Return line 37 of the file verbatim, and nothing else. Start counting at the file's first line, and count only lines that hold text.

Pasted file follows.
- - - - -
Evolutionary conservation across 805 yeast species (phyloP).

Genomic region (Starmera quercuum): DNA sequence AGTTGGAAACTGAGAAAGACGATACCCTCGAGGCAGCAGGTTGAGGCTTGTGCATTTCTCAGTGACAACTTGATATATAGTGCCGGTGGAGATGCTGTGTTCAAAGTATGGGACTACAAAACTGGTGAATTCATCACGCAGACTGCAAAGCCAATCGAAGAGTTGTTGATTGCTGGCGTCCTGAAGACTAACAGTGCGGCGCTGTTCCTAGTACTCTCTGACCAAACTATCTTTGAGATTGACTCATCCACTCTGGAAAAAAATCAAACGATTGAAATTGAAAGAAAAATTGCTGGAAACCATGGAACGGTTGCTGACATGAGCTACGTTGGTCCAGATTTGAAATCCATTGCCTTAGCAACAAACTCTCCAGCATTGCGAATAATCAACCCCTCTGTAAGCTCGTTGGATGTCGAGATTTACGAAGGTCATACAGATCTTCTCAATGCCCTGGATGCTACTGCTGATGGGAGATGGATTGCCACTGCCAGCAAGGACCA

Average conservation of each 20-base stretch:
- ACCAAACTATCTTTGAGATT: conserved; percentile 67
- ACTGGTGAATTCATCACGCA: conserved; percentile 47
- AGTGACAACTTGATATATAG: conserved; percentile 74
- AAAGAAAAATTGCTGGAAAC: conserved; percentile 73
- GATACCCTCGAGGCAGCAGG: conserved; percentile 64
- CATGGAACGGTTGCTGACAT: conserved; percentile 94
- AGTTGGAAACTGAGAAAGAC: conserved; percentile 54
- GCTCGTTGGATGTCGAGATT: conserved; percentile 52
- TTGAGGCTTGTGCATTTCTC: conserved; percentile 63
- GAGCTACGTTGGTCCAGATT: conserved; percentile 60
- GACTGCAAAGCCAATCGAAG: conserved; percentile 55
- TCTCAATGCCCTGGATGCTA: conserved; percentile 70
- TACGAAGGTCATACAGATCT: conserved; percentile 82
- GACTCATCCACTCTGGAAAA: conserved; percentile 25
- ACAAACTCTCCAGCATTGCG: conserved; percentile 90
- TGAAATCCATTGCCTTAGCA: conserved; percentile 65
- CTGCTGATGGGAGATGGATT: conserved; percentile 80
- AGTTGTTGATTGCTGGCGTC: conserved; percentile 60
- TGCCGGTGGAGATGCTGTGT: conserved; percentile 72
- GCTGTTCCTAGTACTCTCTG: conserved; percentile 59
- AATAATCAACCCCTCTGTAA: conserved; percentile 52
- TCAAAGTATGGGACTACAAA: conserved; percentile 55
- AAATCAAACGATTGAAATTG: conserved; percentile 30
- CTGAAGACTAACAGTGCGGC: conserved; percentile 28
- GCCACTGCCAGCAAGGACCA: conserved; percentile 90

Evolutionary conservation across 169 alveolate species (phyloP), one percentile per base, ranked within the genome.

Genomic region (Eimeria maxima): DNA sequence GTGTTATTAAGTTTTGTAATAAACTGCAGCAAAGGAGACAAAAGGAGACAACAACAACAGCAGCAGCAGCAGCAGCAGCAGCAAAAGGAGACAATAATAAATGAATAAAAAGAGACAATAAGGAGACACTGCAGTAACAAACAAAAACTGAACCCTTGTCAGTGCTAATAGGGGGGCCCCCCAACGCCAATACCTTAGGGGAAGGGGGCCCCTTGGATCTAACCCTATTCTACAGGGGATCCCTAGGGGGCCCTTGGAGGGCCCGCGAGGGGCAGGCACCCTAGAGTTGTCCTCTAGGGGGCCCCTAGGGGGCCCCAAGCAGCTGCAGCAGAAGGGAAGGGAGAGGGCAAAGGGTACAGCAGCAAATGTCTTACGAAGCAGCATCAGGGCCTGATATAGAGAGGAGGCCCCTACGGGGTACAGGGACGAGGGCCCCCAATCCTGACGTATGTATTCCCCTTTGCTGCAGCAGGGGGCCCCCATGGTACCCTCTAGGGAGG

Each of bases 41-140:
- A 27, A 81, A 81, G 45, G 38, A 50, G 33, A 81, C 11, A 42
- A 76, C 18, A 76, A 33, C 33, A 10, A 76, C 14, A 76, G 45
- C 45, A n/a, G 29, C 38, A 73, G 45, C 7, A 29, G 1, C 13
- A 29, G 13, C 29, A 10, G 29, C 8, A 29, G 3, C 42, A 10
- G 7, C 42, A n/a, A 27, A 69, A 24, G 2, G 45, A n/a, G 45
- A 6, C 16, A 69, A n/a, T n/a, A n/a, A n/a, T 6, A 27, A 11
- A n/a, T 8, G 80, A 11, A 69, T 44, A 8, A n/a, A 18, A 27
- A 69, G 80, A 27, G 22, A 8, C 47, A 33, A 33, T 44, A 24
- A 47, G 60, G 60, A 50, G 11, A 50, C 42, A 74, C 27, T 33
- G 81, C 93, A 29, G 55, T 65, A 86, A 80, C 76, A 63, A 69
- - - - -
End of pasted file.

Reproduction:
- A 6, C 16, A 69, A n/a, T n/a, A n/a, A n/a, T 6, A 27, A 11